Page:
If you’re familiar with Photoshop, you know that blend modes are one of the most useful tools available in image editing. With over 27 blend modes to choose from, there are endless possibilities for creating unique visual effects. Despite the extensive range of blend modes offered within the program, it can still be a challenge to accurately predict outcomes.
When playing with blend modes, it is always helpful to familiarize yourself with the descriptions and keyboard shortcuts associated with each blend mode beforehand in order to get the best results. If used correctly, blend modes provide vast creative and technical flexibility to help users enhance their artwork.
Blending mode groups and descriptions
First, let’s see how to separate blend modes in separate groups. We can save time by knowing the possible result.
This is the default mode and there is no visible effect applied.
Random replacement of the pixel depending on the opacity. Photoshop takes those pixels and displays them, randomly. In a similar way to a speckled effect
Compares the color information for each pixel and replaces pixels lighter than the blend color. Pixels darker than the blend color are not affected.
Multiplies pixels of the top layer with the corresponding pixels of the bottom layer. The result is always a darker picture. Also, Multiplying any color with black produces black. Multiply blend mode is very commonly used.
This blend mode darkens the top layer by increasing the contrast. Blending with white produces no visible effect.
Similar to color burn but instead of increasing contrast, linear burn decreases the brightness to darken the base color. Also, blending with white color produces no change.
Darker Color picks the darker colors between upper and lower layers.
Pixels in the base layer that are darker than the blend color are replaced. Pixels that are lighter are left unchanged.
Multiplies the inverse of the blend and base colors. The result is always a lighter color. Using screen mode with black leaves the color unchanged.
Brightens the base color and decreases the contrast between the two layers. Blending with black color produces no change. Commonly used and work great for light effects.
Linear Dodge (Add)
Linear Dodge is the opposite of Linear Burn. Increases brightness to lighten the base color. It is also similar to the Screen blend mode but with a more intense result.
Lighter Color compares and selects the lighter base or blend color. Pixels darker than the blend color are replaced.
Overlay combines multiply and screen blend modes depending on the base color. light becomes lighter and dark become darker.
Depending on the blend color if is lighter than 50% gray, the image is lightened. If the blend color is darker than 50% gray, the image is darkened. Similar to dodging and burning.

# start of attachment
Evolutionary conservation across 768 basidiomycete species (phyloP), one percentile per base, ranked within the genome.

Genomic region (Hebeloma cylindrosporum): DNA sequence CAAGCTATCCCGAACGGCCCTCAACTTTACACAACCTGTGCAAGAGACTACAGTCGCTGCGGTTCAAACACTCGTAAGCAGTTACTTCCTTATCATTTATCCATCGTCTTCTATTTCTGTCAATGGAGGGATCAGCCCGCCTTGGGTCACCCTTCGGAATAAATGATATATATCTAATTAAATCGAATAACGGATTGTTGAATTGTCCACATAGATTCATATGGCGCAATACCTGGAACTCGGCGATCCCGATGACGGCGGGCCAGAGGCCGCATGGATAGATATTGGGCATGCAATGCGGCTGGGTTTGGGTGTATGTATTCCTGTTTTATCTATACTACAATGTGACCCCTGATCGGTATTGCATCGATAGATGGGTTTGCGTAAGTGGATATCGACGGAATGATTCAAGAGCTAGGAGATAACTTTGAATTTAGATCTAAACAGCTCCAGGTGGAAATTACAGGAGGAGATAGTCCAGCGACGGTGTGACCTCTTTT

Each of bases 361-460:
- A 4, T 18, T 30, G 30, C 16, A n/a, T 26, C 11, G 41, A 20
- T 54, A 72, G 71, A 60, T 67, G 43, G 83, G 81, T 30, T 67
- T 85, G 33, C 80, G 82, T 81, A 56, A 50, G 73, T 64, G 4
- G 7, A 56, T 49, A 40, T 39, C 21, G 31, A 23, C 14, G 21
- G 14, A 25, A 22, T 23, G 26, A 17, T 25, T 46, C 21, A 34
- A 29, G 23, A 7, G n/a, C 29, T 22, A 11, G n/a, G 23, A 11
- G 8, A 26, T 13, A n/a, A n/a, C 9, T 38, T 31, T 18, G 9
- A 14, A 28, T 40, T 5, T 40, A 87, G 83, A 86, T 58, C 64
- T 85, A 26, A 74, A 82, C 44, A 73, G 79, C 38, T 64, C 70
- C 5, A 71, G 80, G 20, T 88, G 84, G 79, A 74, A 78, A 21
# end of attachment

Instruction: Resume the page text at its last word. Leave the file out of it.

Hard Light blend mode combines multiply and screen modes. Useful for adding highlights and shadows.
Combines color dodge and color burn blend modes. Dodge applies when blend color is lighter than 50% gray and burn if the blend color is darker than 50% gray.
Combines linear dodge and linear burn blend modes. Dodge applies if the blend color is lighter than 50% gray. The image is lightened by increasing the brightness. Burn applies to darker values.
Pin Light replaces colors depending on the brightness of the blend color. Pin Light is primarily used for creating special effects to an image.
The result of hard mix blend mode is either 0 or 255 for each channel. Changes all pixels to primary additive colors.
The difference highlights the differences between the blend layer and the base layer. Blending with black color produces no change.
Similar to difference blend mode but the contrast is lower. Blending with black color produces no change.
Subtracts the blend color from the base color.
Divides the blend color from the base color.
Hue applies the hue of the blend color to the base image. Retains the luminance and saturation of the base image.
Saturation applies the saturation of the blend color to the base image. Retains the hue and luminance of the base image.
Color blend mode takes the grey levels of the base color and colors them with the blend color.
Luminosity applies the luminosity of the blend colors to the base image. Retains the hue and saturation of the base image.
Blending mode examples
These examples show the result of each blend mode in Photoshop.
Commonly used blending modes
The most commonly used blend modes in Photoshop. Multiply for darkening, screen and color dodge for lightening. For contrast, overlay and soft light blend modes.
Blending mode keyboard shortcuts
To save time from your projects use the keyboard shortcuts in this list.
Unlimited Creative Assets
- Instant Access
- Free Content Updates
- Constantly Growing Library
- Unlimited Downloads
- Simple Licensing